Monday, 11 November 2019 09:51

He’s just mad about saffron

Written by  Nigel Malthus
Geoff Slater with the crocus corms he will soon be lifting, separating and replanting in a major expansion to his saffron farm. Photo: Rural News Group. Geoff Slater with the crocus corms he will soon be lifting, separating and replanting in a major expansion to his saffron farm. Photo: Rural News Group.

“I always reckoned you could make a living off 10 acres,” says Canterbury saffron grower Geoff Slater.

“I think if you get the right products you definitely can.”

For Slater and his wife Jude, their 10-acre (4ha) slice of paradise at Eyrewell, north of the Waimakariri River, is where they are building a multi-faceted business trading under the Canterbury Saffron banner. 

Saffron, a highly valued and brightly coloured spice, harvested from a particular species of crocus flower, was always part of the plan when the couple moved to the block in a lifestyle change prompted by Jude suffering a stroke a few years ago.

Their first 6000 corms have now been in the ground four years, which means this November is time for their first big expansion. The corms multiply annually in the ground and the Slaters expect to have about 100,000 by the time they have lifted, separated and replanted the best of them in a new 1ha plot.    

Used for millennia for flavouring, food colouring and as a fabric dye, the valuable parts of each flower are the three bright red or orange “threads” carrying the stigma, or female pollen receptors.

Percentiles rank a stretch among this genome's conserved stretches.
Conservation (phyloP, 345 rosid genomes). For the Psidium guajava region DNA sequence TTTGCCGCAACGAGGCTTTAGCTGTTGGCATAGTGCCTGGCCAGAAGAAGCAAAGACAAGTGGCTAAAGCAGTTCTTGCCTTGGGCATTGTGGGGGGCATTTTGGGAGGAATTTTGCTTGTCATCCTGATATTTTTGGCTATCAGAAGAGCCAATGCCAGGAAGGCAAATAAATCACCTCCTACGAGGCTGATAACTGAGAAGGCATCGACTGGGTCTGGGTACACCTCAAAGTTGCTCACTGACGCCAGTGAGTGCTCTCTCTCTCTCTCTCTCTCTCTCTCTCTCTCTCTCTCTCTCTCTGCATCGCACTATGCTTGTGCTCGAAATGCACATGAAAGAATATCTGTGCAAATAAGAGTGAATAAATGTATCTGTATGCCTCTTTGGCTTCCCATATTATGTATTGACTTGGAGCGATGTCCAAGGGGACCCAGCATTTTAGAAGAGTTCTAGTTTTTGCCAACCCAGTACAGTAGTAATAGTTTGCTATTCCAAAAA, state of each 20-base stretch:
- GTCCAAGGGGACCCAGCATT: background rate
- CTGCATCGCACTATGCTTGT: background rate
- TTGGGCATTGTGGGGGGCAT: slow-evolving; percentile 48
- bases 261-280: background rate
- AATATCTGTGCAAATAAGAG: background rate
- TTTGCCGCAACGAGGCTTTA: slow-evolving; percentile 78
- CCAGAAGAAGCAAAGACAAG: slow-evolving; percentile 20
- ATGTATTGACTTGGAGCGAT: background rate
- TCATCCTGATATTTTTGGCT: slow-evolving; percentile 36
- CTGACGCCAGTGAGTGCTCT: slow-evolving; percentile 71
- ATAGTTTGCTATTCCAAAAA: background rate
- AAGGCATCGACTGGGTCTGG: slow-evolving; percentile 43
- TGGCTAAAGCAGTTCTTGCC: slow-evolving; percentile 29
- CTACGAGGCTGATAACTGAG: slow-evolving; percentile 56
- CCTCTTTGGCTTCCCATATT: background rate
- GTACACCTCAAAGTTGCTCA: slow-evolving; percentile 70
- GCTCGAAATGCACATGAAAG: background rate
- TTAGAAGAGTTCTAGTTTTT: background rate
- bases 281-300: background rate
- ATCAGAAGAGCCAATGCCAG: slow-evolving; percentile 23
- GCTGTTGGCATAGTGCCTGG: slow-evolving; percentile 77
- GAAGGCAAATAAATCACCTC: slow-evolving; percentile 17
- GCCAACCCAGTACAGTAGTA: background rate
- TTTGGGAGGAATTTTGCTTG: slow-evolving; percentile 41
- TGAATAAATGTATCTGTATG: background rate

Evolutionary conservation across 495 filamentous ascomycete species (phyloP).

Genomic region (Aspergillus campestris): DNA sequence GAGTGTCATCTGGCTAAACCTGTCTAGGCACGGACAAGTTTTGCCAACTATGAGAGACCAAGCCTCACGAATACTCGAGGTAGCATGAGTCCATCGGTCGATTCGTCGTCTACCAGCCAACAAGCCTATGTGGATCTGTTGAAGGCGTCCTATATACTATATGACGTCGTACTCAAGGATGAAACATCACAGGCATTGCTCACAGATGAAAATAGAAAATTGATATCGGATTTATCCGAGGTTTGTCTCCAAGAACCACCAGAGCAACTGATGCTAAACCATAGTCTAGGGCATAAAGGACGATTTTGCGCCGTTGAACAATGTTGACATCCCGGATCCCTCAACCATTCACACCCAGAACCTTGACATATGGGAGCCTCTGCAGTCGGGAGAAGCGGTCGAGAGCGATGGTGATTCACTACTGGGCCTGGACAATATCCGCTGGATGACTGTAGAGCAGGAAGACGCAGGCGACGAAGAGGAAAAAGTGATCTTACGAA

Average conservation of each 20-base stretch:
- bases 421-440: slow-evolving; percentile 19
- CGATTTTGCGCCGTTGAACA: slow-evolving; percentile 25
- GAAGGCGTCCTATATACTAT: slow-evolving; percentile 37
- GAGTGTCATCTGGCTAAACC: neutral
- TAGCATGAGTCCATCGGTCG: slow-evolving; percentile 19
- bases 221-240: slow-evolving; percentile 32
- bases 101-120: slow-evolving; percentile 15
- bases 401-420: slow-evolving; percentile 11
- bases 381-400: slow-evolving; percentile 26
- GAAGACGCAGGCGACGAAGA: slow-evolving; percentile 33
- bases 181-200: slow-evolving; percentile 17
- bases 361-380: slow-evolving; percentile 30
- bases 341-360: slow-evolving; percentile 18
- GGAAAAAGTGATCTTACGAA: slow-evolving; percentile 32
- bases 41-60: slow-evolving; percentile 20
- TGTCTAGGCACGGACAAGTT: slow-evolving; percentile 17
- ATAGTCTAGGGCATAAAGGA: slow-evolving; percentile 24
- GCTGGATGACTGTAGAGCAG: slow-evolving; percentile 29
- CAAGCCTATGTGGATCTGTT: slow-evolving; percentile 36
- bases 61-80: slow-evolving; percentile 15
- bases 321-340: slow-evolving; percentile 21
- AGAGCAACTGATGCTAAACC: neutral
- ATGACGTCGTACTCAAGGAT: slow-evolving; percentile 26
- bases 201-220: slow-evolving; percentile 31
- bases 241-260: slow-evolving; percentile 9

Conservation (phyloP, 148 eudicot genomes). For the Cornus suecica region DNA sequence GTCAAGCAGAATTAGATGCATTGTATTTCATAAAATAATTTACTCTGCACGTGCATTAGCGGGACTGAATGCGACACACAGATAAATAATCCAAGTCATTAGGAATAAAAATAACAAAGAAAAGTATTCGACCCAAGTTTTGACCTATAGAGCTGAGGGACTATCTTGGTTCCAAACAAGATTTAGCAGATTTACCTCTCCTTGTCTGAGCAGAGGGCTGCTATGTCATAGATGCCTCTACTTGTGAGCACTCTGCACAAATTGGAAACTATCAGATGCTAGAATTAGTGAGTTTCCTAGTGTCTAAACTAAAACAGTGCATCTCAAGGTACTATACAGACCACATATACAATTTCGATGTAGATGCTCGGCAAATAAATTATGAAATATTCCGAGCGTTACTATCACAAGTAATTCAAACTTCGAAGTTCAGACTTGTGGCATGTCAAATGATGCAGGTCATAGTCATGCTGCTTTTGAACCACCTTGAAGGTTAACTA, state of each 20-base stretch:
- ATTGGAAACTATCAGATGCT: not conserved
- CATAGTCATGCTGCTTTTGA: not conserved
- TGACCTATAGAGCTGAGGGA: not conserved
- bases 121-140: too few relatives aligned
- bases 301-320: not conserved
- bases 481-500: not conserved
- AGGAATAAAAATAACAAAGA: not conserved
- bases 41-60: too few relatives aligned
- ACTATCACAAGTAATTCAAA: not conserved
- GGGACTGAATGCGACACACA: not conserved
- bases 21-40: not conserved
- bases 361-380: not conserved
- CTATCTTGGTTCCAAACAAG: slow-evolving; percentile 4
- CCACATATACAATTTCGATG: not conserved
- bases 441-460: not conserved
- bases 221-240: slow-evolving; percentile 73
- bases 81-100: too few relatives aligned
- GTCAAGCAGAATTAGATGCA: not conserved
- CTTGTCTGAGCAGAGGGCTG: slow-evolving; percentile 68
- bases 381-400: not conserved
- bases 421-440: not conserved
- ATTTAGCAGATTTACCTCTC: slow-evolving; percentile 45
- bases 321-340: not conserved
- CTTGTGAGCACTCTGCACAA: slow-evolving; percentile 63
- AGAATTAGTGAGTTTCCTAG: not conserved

But at roughly 170,000 flowers to a kilogram of threads, it is a labour-intensive crop, which is why it has long been regarded at the world’s most expensive spice. Supermarkets in New Zealand and Australia offer it in 0.5 and1 gram packets, at prices equivalent to between $10,000 and $15,000/kg.

Slater says the 100,000 plants he hopes to have in production next season might net them about 750g. He reckons they have enough space eventually to plant about 5 million corms.

At this time of year, crocus plants are dying back to lie dormant through summer. They start producing leaves in March, closely followed by the flowers.

“Then it’s all flat knackers,” adds Jude.

The flowers are manually picked as fast as they appear, every morning for about a month. They are then brought inside to the Slaters’ “packing shed” - the living room table – to separate out the valuable threads.

Up against cheaper international labour, New Zealand growers rely on the quality of their product.

“We had ours tested last year so we know that we’ve got premium, Grade One saffron,” Slater explains.

He says it is no more difficult than mainstream market gardening “if you put the hard work in.”

“You don’t get anywhere, sitting around.” 

Slater is trying to make the operation as mechanised as possible. He has built his own row-former which he towed behind a tractor to build the raised beds for the new plot and is now building his own corm planter “which I believe is the only one in New Zealand.”

Up to now, the Slaters have exported all their saffron harvest to Tasmania in conjunction with another local grower.

Slater says that makes for a guaranteed income, but they are diversifying into their own products, including a saffron and kumara-leaf tea, for which they will be growing their own kumara.

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